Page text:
Augmentative and Alternative Communication (AAC)
The purpose of the AAC Specialization is to prepare fully credentialed Speech Language Pathologists to work effectively with culturally and linguistically diverse children with significant disabilities and augmentative communication needs, ages birth to 21. Project scholars will complete a Master’s degree in Speech, Language and Hearing Sciences in addition to the AAC Graduate Certificate, with a focus on cultural and linguistic diversity. Scholar competencies to be acquired include: (a) culturally responsive AAC assessment; (b) culturally responsive AAC intervention; (c) collaborative teaming; and (d) development of AAC applications to support the language and literacy skills of culturally and linguistically diverse children and youth.
More about Project Building Bridges (2015-2020)
Social Communication, Autism & Neurodiversity
Students who have been accepted into the Master's Program in the Speech, Language and Hearing Sciences (SLHS) Department can apply to participate in Project ALLIES (Autism Language and Learning in Inclusive Educational Settings). Project ALLIES is a 5-year U.S. Department of Education grant (starting in 2018) focused on interdisciplinary preparation of speech-language therapists and Special Educators at San Francisco State University (SFSU). The project aims to recruit and train scholars to work collaboratively to provide high quality, evidence-based services to school-aged autistic students with significant social-communication support needs, especially those from traditionally underrepresented communities, in inclusive educational settings. Project ALLIES builds on a previously funded grant, Project Common Ground,which aimed to prepare speech-language therapists to work effectively with diverse children on the autism spectrum from birth to 21 years across home, school and community settings. Both projects are committed to promoting neurodiversity and supporting increased engagement, social integration, and quality of life for autistic individuals and their families.
The ECSE (Early Childhood Special Education) program and SLHS (Speech, Language, and Hearing Sciences) program at San Francisco State University have been awarded a 5-year grant (2019-2023), the Project GROW Grant (Guiding Responsive Communication Within Inclusive Early Childhood Settings) from the Department of Education. The co-directors of the project are Drs. Amber Friesen and Teresa Gray. This grant will fund a stipend program for scholars accepted into the ECSE Credential or Credential/masters program, or SLHS Master's Program.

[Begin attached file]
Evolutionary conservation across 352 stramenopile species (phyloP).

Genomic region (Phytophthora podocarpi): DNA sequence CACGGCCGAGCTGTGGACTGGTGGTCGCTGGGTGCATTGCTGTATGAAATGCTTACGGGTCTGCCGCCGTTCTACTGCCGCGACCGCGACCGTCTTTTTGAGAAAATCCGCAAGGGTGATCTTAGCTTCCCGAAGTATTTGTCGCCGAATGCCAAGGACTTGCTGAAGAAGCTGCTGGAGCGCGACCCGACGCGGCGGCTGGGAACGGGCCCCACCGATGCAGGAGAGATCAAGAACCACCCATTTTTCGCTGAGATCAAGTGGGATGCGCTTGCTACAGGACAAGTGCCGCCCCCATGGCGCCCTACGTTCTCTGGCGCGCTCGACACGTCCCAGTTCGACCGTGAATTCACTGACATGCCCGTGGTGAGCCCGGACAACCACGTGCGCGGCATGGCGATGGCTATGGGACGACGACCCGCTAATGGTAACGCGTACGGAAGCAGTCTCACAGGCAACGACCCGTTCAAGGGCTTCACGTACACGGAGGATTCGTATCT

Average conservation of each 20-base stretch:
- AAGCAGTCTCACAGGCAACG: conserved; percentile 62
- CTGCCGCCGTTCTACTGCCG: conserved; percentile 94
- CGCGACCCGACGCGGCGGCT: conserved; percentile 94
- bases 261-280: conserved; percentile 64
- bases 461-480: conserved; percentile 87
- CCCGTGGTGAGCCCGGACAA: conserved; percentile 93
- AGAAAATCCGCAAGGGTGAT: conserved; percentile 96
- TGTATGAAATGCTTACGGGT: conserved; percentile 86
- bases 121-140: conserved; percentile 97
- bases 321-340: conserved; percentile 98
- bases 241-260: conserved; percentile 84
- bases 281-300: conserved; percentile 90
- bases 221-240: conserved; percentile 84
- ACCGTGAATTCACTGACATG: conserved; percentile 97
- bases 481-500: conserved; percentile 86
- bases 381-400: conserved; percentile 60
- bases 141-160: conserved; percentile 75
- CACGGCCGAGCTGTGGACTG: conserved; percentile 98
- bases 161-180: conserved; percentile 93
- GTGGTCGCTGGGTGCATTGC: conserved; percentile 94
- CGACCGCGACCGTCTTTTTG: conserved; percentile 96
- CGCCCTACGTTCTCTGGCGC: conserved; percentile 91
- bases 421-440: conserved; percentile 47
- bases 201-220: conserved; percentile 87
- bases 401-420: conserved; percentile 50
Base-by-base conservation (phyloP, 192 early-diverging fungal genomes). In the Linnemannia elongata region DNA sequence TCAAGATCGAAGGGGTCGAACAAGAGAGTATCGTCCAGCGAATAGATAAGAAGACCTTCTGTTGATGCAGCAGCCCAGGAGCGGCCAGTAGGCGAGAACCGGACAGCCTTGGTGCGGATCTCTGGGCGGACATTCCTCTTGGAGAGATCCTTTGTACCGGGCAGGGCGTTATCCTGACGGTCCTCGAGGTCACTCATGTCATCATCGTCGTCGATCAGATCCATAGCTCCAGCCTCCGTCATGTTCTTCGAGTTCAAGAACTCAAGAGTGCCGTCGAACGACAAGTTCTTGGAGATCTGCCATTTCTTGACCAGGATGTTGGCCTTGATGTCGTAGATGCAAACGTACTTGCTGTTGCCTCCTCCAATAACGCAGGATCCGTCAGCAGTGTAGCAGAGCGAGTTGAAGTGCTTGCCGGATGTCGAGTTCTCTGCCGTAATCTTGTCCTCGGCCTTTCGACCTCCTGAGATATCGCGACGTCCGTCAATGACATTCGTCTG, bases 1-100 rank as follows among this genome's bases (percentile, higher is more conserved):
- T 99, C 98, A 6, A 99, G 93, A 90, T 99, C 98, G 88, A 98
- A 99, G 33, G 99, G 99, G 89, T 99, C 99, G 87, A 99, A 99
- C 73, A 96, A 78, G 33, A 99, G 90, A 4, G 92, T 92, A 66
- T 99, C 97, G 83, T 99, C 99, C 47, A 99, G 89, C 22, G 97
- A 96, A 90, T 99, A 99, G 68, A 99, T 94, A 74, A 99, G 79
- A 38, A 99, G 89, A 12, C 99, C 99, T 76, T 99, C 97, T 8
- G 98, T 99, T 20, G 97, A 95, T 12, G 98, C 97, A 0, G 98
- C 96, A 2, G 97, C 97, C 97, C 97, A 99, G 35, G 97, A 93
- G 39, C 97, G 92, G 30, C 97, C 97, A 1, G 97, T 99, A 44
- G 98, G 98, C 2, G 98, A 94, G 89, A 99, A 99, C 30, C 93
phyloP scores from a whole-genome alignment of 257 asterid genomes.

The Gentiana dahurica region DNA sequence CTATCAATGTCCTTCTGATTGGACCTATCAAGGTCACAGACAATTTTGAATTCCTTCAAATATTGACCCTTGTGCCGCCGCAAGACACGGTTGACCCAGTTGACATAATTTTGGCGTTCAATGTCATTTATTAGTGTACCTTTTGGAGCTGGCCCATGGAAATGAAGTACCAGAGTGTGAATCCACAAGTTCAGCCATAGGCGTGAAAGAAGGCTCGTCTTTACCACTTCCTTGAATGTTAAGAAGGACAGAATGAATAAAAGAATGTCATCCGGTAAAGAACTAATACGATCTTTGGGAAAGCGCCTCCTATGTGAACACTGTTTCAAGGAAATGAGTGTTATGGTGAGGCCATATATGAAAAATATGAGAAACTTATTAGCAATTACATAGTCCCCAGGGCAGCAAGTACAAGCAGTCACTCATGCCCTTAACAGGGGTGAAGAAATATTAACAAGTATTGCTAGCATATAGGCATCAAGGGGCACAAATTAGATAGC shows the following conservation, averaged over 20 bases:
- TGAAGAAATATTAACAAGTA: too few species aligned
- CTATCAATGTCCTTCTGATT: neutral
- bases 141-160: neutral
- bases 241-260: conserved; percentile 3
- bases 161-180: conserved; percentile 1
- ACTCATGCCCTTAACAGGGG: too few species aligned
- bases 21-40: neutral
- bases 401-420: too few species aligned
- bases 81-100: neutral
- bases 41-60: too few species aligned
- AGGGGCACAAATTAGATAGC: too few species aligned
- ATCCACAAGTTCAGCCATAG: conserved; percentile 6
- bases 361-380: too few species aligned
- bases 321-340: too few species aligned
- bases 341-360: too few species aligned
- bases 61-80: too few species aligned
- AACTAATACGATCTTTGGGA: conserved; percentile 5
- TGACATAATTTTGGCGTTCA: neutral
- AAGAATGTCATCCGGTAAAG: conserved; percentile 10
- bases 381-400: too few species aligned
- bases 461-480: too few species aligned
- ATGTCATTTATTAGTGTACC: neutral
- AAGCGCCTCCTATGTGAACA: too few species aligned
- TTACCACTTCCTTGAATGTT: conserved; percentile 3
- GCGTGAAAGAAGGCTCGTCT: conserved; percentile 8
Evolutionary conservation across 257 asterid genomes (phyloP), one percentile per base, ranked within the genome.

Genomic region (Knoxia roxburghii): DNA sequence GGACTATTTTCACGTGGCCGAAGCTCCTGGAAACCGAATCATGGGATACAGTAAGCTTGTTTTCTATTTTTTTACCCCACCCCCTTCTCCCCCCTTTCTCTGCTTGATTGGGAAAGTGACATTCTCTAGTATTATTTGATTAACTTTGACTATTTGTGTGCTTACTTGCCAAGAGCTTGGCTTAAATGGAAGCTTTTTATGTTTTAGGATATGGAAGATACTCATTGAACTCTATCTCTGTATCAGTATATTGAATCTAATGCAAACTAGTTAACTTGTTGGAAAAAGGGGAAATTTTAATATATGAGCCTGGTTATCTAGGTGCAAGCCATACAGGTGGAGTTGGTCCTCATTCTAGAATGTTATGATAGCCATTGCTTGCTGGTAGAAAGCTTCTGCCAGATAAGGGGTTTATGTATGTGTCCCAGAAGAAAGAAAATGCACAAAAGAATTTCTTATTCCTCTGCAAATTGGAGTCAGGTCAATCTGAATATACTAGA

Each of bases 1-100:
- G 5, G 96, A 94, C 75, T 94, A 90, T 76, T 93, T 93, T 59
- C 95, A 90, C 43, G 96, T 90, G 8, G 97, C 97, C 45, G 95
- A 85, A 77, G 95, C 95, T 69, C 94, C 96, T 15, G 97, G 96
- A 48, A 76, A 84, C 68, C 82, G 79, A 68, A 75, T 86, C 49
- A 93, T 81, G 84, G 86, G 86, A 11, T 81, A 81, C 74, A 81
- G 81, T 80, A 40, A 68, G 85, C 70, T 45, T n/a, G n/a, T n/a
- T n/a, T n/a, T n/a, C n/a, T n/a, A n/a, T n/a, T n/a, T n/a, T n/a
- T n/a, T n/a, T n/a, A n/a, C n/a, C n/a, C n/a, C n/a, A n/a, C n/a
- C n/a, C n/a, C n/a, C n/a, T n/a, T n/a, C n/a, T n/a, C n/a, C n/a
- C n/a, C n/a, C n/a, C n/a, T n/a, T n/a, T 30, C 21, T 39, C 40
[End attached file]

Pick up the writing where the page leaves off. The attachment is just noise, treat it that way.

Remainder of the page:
There is a critical need for more highly-qualified professionals of diverse sociocultural backgrounds to support the learning and development of ALL young children within inclusive settings. The Project GROW Grant was awarded to help prepare more credentialed ECSE and SLHS scholars to fill this need.
(pending approval anticipated in Spring, 2020)
(The above image is from: https://www.asha.org/uploadedFiles/Spanish-Phonemic-Inventory.pdf)
If you speak Spanish, then this certificate program allows you to leverage this greatly needed skill to become a highly qualified bilingual speech-language therapist. This certificate was developed because there is a persistent and chronic shortage of speech-language therapists who have the clinical and academic experiences that are necessary to leverage their Spanish language skills. This Certificate program is designed for you to develop your Spanish skills into a culturally responsive and powerful toolkit to provide appropriate and evidence-based clinical services to children who speak Spanish and their families, and for whom English may be their second language. The Director of this specialization is Dr. Laura Epstein (email@example.com). This is a new program that is currently under review with approval anticipated in Spring, 2020. Graduate students entering in the Fall semester, 2019 may begin coursework to count towards this certification upon admission to the graduate program.